Treat Williams, Star of ‘Everwood’ and ‘Hair,’ Dead at 71 Following Motorcycle Accident

Treat Williams, Star of 'Everwood' and 'Hair,' Dead at 71 Following Motorcycle Accident

“He was the most considerate person. He was so talented,” Barry McPherson, Treat Williams’ agent, says to PEOPLE.

Treat Williams, the star of Everwood and Hair, has died after being involved in a motorcycle accident. He was 71.

On Monday evening, the actor’s 15-year agent, Barry McPherson, confirmed the actor’s passing to PEOPLE.

“This afternoon, he passed away. He was making a left or a right [and] a car cut him off,” McPherson says. “He was the nicest guy, and I’m just devastated. He was so talented.”

“The actor’s actor, he was. Filmmakers loved him. He’s been the heart of the Hollywood since the late 1970s,” McPherson continues. “He had a great deal of pride in his accomplishments this year. He is overjoyed with the work I got him. His career has been well-rounded.”

The collision took place on Monday at around 5:00 p.m., according to Jacob Gribble, the fire chief for Dorset, Vermont. on Long Trail Auto along Route 30 close to Dorset, Vermont.

According to Gribble, Williams’ motorcycle and one car were both involved in the incident. According to investigators, the car’s driver was turning when the motorcycle was present but failed to notice. According to Gribble, the motorcyclist was the only casualty, and a LifeNet helicopter was called in to fly him to a hospital in New York.

The Manchester Fire Department responded and prepared the helicopter’s landing area. East Dorset Fire and Rupert Fire were among the other emergency services to arrive.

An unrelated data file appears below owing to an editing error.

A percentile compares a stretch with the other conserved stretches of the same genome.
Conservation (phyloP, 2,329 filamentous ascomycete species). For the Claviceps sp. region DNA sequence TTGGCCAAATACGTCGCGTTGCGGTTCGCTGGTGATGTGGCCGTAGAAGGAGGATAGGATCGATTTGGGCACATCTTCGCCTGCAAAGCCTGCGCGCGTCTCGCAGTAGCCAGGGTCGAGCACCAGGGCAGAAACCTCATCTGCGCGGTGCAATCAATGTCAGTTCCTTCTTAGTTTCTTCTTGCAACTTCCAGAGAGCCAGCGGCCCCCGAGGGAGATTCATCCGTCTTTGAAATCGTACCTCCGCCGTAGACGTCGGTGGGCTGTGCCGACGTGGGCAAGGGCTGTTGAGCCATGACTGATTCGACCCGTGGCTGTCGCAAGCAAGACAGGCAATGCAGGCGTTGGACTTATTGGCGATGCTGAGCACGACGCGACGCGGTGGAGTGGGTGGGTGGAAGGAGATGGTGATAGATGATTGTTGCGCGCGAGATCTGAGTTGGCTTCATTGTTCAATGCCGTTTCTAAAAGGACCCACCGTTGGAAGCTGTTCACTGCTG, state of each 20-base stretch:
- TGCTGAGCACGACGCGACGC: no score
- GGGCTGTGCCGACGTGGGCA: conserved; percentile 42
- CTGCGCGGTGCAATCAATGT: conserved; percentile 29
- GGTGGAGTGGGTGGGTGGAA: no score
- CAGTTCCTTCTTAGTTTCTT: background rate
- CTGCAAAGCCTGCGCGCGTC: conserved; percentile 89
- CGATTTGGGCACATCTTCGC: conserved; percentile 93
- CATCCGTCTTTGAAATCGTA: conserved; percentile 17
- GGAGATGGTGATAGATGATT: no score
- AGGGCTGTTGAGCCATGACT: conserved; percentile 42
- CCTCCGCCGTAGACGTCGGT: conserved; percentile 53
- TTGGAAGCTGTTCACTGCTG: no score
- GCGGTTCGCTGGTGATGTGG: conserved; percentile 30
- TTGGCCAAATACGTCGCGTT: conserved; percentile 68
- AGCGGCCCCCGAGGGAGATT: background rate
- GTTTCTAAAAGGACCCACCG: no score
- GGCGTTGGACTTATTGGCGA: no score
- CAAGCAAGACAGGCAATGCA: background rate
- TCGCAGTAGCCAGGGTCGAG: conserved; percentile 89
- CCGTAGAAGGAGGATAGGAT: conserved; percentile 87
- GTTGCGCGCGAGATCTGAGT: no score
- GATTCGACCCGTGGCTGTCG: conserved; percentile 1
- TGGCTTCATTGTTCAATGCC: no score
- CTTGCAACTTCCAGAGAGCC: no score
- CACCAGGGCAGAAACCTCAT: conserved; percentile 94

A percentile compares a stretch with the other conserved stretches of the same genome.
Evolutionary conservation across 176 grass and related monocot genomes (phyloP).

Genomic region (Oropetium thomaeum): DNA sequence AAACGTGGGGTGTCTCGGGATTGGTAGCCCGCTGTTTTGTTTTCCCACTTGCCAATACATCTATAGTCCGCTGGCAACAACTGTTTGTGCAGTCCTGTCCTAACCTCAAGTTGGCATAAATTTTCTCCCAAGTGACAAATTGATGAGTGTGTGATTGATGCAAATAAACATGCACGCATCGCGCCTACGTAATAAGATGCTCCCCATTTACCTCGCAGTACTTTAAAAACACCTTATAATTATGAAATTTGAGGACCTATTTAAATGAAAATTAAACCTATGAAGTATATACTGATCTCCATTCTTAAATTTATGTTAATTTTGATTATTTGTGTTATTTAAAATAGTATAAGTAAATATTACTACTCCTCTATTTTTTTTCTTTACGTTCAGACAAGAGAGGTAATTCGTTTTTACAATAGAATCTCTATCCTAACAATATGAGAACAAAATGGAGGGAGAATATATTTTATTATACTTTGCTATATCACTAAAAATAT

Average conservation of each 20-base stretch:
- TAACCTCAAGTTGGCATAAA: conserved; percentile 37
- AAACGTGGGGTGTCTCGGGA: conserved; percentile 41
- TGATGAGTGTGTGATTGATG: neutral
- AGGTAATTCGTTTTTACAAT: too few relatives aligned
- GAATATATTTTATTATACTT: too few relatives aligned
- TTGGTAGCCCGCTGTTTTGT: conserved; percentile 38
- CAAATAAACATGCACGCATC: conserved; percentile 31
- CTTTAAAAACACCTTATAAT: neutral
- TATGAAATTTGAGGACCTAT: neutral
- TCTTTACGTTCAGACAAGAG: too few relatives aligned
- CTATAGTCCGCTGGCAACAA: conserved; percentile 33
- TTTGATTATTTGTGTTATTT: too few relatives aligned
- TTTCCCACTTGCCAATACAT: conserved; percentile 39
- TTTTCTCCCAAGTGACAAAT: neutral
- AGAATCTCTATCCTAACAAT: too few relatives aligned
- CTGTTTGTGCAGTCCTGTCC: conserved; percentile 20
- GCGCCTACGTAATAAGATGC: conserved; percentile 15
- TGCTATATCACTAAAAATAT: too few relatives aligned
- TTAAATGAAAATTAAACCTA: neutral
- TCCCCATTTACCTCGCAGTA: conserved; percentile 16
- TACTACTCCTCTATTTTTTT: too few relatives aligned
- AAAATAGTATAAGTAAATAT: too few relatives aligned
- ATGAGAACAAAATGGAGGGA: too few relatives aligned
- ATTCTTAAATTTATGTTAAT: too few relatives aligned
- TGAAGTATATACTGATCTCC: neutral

Later on Monday, the Vermont State Police released a press release confirming Williams’ identity and outlining the specifics of the collision. The investigation, according to police, is still in its early stages. On Tuesday, June 13, team members will go back to the scene of the collision to finish processing the scene.

The actor’s longstanding career dates back to 1975, when he made his film debut in the thriller Deadly Hero. From there, he began to take on more film roles, including 1976’s The Ritz and The Eagle Has Landed.

In 1979, Williams’ career reached a high point when he starred as George Berger in the film Hair, which was based on the He received his first Golden Globe nomination for new star of the year – actor for the role in the Broadway musical. He later earned another Golden Globe nom for best actor in a motion picture drama for his role in 1981’s Prince of the City.

He started playing the title role of Dr. Andrew “Andy” Brown on The WB’s Everwood. He played the lead role on the show for all four seasons, and in 2003–2004, he was nominated for a SAG Award for outstanding performance by a male actor in a drama series.

With more than 120 credits to his name, Williams’ career extended over four decades with appearances in films like Steven Spielberg’s 1941 and Heart of Dixie, and television shows like Blue Bloods, The Late Shift, Chicago Fire and Chesapeake Shores.

Williams also appeared in several Hallmark projects like The Christmas House, Beyond the Blackboard, Safe Harbor and Chasing a Dream, as well as Netflix’s Dolly Parton’s Christmas on the Square and The Noel Diary.


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